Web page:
The night went on and we shared stories with one another. We laughed. We joked. We reminisced on funny moments from the past and even took time to remember those who were no longer with us. This was difficult and a sad reminder that life is short, even in the space of 10 years, but there were good words for each of the people who had passed since our graduation day. Once again, this was most encouraging to hear despite the circumstances. And so, the evening progressed onward and everyone appeared to be enjoying themselves.

But then something happened.

At one of our tables, I overheard two of my former classmates discussing their children with one another. One of the women stated how she had two kids and potentially a third on the way. The other exclaimed how excited she was and followed up with how her little one was doing. Listening to new mothers having discussions about their children is something I will never be able to relate to fully (you know, that whole pregnancy thing is something I just can’t do) but I can certainly understand the joy that comes out of new life in a family. That’s the good part of this tale.

The sad part is that I already knew all of this because I have Facebook. And Twitter. And LinkedIn. And Google+. I have most all of my social media bases covered so this was somewhat old news to me. Even if I hadn’t seen these folks for years, I already had a leg up on their lives. I had seen baby pictures; I’d ‘liked’ or commented on the new arrivals; or I’d perused old photos just long enough to discover what others were up to and how they were presently doing. I was “up to speed”, if you will. This was a little depressing, if just for that one moment, and I decidedly turned my attention to another conversation.

But then something else happened.

One of the mothers started a story about her child. And then she started another story about her new house. And then someone else chimed in about housekeeping and the lessons learned therein. And then another person spoke up about some other life lessons they had learned. The conversation went from social-media-reminder-time to normal-adult-conversation-about-life. How intriguing, right?

I was experiencing how the possession of social media was no substitute for actual life. This may seem like a “duh” statement, but consider that notion for yourself. How often are we content to just follow a person’s activity on the internet rather than pick up the phone and talk to them? A close friend or relative even. And how often do we accept commenting on a person’s status as being ‘enough’ to show support for them doing a tough time? The amount of time it takes to dial a number is the same amount of time it takes to write a post on Twitter or Facebook. There may be slight variances by mere fractions of a second, but I’m pretty sure they’re really close.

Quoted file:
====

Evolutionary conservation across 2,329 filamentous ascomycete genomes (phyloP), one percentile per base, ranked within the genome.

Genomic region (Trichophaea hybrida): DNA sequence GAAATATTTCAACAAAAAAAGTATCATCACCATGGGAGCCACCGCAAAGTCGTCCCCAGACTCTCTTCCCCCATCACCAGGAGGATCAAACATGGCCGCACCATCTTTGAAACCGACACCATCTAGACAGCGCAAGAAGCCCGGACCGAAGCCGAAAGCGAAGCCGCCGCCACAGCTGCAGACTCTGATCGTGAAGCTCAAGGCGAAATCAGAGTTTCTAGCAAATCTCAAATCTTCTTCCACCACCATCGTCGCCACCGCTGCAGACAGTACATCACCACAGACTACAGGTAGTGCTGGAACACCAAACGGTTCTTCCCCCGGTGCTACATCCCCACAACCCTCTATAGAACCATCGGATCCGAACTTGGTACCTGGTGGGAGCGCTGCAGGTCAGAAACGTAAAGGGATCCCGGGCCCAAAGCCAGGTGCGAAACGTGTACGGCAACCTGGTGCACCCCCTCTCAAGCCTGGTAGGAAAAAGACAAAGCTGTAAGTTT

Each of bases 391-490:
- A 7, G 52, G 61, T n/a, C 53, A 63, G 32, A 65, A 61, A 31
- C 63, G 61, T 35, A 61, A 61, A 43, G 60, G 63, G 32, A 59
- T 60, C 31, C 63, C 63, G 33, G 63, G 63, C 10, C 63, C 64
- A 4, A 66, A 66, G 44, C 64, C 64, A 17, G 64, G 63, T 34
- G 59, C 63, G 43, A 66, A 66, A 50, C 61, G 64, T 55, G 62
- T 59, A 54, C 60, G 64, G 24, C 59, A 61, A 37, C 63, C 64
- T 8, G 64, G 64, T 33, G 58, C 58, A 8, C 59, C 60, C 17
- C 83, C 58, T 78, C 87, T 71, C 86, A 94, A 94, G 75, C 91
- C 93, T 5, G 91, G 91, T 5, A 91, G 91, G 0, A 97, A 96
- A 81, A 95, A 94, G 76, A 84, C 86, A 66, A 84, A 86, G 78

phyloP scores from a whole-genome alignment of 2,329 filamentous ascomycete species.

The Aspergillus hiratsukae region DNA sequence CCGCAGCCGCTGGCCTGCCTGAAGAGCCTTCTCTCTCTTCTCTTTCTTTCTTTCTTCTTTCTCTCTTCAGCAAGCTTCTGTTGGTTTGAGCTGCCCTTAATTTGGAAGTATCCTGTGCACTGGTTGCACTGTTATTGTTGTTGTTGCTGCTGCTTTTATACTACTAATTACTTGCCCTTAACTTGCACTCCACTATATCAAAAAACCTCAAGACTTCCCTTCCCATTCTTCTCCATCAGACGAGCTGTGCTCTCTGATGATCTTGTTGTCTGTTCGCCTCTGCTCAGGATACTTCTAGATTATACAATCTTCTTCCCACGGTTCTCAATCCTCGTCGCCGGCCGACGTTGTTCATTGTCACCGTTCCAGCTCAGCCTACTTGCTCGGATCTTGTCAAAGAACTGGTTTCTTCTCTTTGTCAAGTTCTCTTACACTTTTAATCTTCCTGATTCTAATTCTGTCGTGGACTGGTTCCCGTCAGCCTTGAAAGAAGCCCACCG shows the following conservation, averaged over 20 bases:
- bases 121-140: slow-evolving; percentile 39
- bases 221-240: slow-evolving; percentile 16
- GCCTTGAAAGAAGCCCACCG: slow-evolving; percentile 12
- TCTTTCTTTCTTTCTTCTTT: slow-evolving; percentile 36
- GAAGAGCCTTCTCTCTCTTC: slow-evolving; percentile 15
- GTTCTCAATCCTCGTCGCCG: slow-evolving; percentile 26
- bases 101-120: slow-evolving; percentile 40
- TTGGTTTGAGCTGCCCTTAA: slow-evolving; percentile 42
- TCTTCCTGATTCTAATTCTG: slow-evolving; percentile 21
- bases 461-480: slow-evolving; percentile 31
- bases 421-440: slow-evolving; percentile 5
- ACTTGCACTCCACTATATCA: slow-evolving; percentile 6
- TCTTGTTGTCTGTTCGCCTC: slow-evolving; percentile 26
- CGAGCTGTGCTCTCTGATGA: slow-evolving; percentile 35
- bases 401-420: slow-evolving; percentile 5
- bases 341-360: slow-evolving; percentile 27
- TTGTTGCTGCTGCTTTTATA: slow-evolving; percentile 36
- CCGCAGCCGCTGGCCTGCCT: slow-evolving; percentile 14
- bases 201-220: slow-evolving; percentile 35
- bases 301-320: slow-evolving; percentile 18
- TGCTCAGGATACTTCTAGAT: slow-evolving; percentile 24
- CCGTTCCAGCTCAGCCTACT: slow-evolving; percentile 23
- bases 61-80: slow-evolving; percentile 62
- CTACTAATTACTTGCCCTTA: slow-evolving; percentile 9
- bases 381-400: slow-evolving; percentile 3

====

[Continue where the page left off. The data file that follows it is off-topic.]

I’ve been particularly convicted by this fact as of late. I see the lives my closest of friends and family are having across the vastness of internet space and I sometimes feel like that’s good enough. Like that’s all I need to be doing to be a good friend or relative: just follow their daily posts and keep tabs on them. So long as no one is dying or in pain, we’re good, right? I’ll see you at a holiday or something and we can chat idly there too, right? Yep, that’s what we think. But of course, something will happen and I’ll be reminded of how silly that thinking truly is.

Case in point, I had a phone conversation with a high school friend (one who could not attend the reunion) a couple weeks ago. I haven’t seen him for over a year, maybe longer. We were close in high school and closer afterwards but our careers pulled us to different parts of the U.S. Now, he lives two time zones away from me. Sad? Sure, but I’ve seen his wedding photos, replied to comments he’s made online, and have read that he’s just as witty as ever in his status updates. So I am at peace and in balance with our relationship, right?

Well, after a six month hiatus from speaking, we connected via phone and caught up on everything but the photos, the status updates and the comments. None of those things really mattered at all, really. He’s fond of cooking now; something I was shocked to discover, and I hinted to him that I was to be engaged soon (for the record, not as shocking to him but exciting news nonetheless). There was much life to be had in our conversation and I left it feeling like I’d been brought “up to speed” on the last six months of his life. A life that just couldn’t be summed up in a candid photo or a sarcastic one-liner from Twitter. No, neither of those could do the conversation – the connection we made – any bit of justice.